This brief overview will introduce the U.S. government security clearance process.TS Stamp

Things You Will Need

Decent credit, honesty, good record-keeping skills.

Step 1

Get hired by the government or by a company that has classified contracts with the U.S. government. An individual cannot apply for a security clearance on their own. They must be sponsored by a company with classified contracts in place.

Step 2

Gather your personal records. You will need to know addresses and phone numbers for previous employers and supervisors. You will need addresses and phone numbers for schools you have attended. You may also be asked to provide phone numbers and addresses of friends, family members and neighbors. Review the SF-86 form found here to prepare.

Step 3

Get your affairs in order! Ensure you are current on bills and/or any outstanding debt. You may want to review your credit report to determine if now is a good time to apply for a security clearance. This is taken from the Defense Security Service website: "An individual who is financially overextended is at risk of having to engage in illegal acts to generate funds..."

Step 4

Complete your security questionnaire honestly and thoroughly. If you are submitting your questionnaire online via OPM's eQIP system, be sure to provide answers to your "Golden Questions" that you will never forget. This will save you time should you ever need re-investigation (typically every 5 or 10 years).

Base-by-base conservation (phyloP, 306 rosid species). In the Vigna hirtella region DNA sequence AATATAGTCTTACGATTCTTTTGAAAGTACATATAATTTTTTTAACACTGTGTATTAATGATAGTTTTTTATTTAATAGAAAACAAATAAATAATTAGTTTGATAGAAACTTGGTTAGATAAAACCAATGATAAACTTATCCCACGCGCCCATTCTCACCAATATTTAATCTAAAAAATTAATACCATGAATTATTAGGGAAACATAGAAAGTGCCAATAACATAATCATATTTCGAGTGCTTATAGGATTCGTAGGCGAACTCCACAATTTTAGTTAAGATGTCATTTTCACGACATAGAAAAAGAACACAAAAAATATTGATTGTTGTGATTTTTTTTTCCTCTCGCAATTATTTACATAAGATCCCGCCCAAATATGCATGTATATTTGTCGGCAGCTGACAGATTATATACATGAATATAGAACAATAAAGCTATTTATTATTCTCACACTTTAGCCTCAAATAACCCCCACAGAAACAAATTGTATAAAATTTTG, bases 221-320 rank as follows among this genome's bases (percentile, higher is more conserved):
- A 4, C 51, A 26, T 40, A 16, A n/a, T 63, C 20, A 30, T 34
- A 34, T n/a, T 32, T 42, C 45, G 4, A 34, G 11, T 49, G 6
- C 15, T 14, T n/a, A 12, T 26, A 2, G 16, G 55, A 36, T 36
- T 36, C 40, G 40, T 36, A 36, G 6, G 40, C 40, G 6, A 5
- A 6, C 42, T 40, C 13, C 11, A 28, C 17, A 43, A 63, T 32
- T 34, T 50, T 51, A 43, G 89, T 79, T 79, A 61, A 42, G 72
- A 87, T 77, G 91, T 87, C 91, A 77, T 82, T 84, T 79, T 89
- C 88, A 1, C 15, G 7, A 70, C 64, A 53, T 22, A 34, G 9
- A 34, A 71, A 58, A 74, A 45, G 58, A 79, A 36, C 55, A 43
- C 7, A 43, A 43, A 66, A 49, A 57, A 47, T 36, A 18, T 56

Step 5

Submit your questionnaire and be patient. You may receive an 'interim clearance' quickly after a criminal history check. The full investigation process can take up to 2 years to complete!

Be open and honest throughout the process and have patience awaiting your final investigation. Don't try to compare your experiences with others holding clearances. There are too many variables involved and each case is different, with different investigators and different subjects. One persons investigation may take 4 months and another 18 months. Hang in there.

Tips & Warnings

Be honest throughout the entire clearance process. The government investigator assigned to your case will have access to multiple sources to validate your claims. It is much better for the applicant to explain a situation than to try and hide it.